init – The init process is the parent of all Linux processes

The init command is the first process that starts when a Linux system boots up. It is responsible for initializing the system and starting all other processes. The init process is the parent of all other processes on the system, meaning that all processes are descendants of the init process.


The init process is started automatically by the Linux kernel during system boot. It reads the /etc/inittab file to determine the default runlevel for the system and starts all processes associated with that runlevel. The runlevel determines which services and daemons are started on the system.

To view the current runlevel of your system, you can use the runlevel command:

$ runlevel
N 5

In this example, the current runlevel is 5.

To change the runlevel of your system, you can use the telinit command followed by the runlevel number. For example, to change to runlevel 3, you would use:

$ sudo telinit 3

This will stop all processes associated with the current runlevel and start all processes associated with runlevel 3.


The init command does not have any options. However, the telinit command has the following options:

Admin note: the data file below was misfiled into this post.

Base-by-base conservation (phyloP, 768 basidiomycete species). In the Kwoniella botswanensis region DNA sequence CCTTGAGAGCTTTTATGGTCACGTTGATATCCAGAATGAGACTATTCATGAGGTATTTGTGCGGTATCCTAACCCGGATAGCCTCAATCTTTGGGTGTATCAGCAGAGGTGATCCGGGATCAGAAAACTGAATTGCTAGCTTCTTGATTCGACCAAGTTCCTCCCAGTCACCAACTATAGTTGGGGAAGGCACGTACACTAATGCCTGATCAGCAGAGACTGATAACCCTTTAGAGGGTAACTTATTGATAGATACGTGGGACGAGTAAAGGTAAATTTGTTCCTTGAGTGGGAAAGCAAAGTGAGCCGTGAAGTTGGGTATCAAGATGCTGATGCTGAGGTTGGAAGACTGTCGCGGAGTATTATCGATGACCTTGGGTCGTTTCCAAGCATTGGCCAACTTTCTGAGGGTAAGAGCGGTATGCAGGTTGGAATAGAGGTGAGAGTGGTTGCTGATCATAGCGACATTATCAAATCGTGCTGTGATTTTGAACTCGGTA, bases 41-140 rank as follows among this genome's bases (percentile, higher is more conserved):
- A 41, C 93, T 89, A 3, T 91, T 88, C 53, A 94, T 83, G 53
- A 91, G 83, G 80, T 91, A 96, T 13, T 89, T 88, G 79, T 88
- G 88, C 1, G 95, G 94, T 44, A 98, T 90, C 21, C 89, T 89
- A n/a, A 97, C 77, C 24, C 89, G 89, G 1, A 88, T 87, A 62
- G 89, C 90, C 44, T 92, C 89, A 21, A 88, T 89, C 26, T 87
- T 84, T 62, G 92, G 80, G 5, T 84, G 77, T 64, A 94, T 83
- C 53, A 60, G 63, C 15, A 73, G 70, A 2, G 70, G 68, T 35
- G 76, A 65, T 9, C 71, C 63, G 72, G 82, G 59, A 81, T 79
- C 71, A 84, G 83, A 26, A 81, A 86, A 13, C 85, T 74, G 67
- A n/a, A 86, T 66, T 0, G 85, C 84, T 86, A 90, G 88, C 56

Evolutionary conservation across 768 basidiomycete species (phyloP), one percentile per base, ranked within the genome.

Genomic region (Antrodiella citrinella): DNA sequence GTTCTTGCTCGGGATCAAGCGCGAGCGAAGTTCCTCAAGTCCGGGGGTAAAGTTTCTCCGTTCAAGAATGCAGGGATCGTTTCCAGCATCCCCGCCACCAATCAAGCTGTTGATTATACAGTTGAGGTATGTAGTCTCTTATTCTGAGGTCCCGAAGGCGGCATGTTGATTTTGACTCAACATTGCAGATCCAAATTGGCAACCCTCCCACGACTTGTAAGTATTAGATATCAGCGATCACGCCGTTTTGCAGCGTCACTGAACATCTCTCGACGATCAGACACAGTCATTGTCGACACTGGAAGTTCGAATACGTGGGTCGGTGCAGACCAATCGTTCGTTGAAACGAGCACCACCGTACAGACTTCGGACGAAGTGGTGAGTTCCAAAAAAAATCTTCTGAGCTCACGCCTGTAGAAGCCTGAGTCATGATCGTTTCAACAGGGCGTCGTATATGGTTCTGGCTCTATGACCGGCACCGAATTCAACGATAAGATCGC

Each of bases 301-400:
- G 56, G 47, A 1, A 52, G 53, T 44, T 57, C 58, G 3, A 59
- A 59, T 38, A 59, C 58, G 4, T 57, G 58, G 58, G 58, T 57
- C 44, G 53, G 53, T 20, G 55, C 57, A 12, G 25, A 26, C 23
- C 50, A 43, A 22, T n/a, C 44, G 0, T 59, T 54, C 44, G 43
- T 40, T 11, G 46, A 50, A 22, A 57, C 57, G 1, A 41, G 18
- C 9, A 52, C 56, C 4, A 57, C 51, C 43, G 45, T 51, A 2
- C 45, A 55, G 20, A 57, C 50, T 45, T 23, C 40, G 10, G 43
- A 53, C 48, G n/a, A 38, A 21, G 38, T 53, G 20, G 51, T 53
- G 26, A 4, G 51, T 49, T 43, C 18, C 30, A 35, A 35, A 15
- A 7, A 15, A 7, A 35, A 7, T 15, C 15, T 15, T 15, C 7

Option Description
0 Halt the system
1 Single user mode
2 Multi-user mode without networking
3 Multi-user mode with networking
4 Not used/user-definable
5 Multi-user mode with networking and GUI
6 Reboot the system

Troubleshooting tips

One common issue with the init process is when it fails to start or becomes unresponsive. In this case, the system may become unresponsive or fail to boot. To troubleshoot this issue, you can try the following steps:

  1. Check the /var/log/messages file for any error messages related to the init process.
  2. Try restarting the system and see if the issue persists.
  3. If the issue persists, boot the system into single user mode and try to manually start the init process.


The init process has been replaced by systemd on many modern Linux distributions. However, the init process is still used on some older systems and may be useful for troubleshooting or understanding how the Linux boot process works.